Purchase Print Copy

 FormatList Price Price
Add to Cart Paperback78 pages $25.00 $20.00 20% Web Discount

The relationship between risk and profit is explored and a method for measuring the risk component of corporate earnings is developed. Average risk premiums and risk-adjusted rates of return are estimated for aerospace and ten other industry groups. Risk is defined as the probability that earnings in some future period will differ from an anticipated value. Assuming that, on average, profit expectations are fulfilled, risk can be measured by characteristics of the earnings distribution. Standard deviation and skewness are the statistical variables used to measure the firm's risk exposure. A statistically significant relationship is found between average rates of return on net worth and both standard deviation and skewness. Average risk adjusted rates of return are estimated for each industry group and compared with nominal rates of return. The risk-adjusted rates of return for drugs and aerospace are noticeably larger than those for the other industry groups. This finding implies that, for this sample, above-average rates of return in the aerospace group cannot be explained by above-average risk exposure. 78 pp. Ref.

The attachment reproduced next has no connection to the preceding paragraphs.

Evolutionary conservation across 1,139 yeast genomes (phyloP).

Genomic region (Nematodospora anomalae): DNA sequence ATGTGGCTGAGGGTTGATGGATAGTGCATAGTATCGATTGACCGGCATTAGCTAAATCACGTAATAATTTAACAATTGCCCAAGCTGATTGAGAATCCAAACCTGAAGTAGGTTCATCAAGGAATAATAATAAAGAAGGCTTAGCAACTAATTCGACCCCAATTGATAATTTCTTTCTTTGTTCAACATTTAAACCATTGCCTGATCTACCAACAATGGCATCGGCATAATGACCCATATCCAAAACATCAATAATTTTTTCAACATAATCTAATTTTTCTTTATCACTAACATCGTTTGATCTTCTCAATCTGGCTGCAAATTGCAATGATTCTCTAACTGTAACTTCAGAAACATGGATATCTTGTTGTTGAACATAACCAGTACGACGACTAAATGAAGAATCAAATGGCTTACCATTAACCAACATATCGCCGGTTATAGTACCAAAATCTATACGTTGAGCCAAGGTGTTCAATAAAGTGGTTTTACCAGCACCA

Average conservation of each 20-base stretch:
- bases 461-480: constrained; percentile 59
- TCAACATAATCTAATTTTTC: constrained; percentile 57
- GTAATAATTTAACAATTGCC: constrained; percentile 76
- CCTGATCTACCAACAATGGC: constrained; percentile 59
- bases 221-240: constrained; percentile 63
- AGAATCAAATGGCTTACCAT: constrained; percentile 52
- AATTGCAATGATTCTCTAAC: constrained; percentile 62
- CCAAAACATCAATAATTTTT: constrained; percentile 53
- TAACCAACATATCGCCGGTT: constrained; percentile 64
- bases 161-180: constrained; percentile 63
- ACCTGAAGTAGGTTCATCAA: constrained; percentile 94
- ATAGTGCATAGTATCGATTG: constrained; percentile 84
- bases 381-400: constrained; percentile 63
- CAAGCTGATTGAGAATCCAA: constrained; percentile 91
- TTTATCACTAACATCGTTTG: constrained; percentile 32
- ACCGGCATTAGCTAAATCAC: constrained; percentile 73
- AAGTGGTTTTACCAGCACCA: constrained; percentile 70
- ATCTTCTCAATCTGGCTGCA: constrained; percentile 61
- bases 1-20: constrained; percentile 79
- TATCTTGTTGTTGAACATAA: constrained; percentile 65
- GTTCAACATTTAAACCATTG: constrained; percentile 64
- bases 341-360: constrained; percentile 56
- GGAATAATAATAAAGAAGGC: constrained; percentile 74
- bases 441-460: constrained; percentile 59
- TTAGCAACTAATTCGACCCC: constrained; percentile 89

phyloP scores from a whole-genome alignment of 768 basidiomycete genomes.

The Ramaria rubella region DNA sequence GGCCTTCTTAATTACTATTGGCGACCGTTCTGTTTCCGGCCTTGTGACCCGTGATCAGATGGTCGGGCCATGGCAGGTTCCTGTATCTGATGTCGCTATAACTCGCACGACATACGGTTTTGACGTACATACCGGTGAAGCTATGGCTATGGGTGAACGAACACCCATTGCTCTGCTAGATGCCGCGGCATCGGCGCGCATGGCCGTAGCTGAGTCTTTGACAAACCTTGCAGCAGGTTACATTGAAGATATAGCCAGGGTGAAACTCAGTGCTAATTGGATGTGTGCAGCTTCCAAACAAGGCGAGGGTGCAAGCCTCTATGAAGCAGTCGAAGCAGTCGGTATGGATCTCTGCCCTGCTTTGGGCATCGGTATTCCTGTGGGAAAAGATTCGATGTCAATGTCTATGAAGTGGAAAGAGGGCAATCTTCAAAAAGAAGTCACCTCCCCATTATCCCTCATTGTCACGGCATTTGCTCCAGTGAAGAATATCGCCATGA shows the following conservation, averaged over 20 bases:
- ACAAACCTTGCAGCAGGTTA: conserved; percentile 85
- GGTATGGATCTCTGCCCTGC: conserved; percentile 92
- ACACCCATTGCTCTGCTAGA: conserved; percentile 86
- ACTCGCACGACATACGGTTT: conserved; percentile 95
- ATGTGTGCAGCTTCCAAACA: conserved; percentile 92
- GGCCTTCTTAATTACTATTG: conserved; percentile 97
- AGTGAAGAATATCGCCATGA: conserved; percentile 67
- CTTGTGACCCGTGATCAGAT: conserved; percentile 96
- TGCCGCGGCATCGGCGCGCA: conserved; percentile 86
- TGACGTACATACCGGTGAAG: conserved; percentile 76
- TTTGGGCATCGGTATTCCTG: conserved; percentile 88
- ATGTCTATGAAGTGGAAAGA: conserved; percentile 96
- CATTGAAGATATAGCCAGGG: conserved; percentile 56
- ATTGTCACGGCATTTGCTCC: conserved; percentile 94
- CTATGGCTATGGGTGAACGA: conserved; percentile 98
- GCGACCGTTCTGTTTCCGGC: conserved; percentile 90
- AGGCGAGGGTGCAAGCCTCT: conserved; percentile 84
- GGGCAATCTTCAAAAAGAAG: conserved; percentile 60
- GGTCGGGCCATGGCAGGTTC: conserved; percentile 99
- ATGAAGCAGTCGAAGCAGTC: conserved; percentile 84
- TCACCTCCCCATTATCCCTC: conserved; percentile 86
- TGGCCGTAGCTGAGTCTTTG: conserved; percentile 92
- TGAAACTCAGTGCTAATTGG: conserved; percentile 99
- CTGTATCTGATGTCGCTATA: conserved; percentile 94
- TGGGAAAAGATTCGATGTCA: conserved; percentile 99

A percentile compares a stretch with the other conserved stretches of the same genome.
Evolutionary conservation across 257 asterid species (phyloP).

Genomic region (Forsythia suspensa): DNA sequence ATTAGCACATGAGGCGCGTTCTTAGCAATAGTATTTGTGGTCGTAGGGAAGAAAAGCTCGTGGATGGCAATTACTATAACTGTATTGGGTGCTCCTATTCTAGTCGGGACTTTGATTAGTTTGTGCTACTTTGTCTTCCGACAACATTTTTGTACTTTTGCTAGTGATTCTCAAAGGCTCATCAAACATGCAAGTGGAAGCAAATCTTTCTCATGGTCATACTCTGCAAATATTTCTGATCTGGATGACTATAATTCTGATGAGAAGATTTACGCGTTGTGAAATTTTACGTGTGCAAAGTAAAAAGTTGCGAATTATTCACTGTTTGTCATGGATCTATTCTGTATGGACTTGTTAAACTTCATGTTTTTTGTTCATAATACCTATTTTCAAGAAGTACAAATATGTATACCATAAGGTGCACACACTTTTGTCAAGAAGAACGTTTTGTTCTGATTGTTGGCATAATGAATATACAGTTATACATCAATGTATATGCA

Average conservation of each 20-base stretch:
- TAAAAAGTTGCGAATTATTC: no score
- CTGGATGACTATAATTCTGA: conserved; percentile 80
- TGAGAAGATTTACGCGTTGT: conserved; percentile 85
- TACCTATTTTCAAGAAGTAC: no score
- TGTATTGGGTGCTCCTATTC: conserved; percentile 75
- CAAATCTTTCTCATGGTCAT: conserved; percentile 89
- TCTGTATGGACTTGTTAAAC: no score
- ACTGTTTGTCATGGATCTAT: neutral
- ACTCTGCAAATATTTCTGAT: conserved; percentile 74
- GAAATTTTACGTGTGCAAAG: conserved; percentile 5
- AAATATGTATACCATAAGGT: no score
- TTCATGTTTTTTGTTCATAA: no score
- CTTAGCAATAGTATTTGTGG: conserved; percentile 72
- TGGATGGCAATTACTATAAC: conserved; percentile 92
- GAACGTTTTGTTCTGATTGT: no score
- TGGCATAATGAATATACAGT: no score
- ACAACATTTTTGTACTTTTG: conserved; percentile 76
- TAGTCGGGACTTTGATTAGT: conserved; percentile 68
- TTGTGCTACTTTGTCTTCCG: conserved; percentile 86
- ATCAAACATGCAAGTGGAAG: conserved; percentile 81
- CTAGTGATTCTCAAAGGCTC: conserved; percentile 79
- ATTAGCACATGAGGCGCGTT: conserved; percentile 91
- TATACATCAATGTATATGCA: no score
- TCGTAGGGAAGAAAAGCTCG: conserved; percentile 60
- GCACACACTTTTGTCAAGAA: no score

This report is part of the RAND Corporation research memorandum series. The Research Memorandum was a product of the RAND Corporation from 1948 to 1973 that represented working papers meant to report current results of RAND research to appropriate audiences.

The RAND Corporation is a nonprofit institution that helps improve policy and decisionmaking through research and analysis. RAND's publications do not necessarily reflect the opinions of its research clients and sponsors.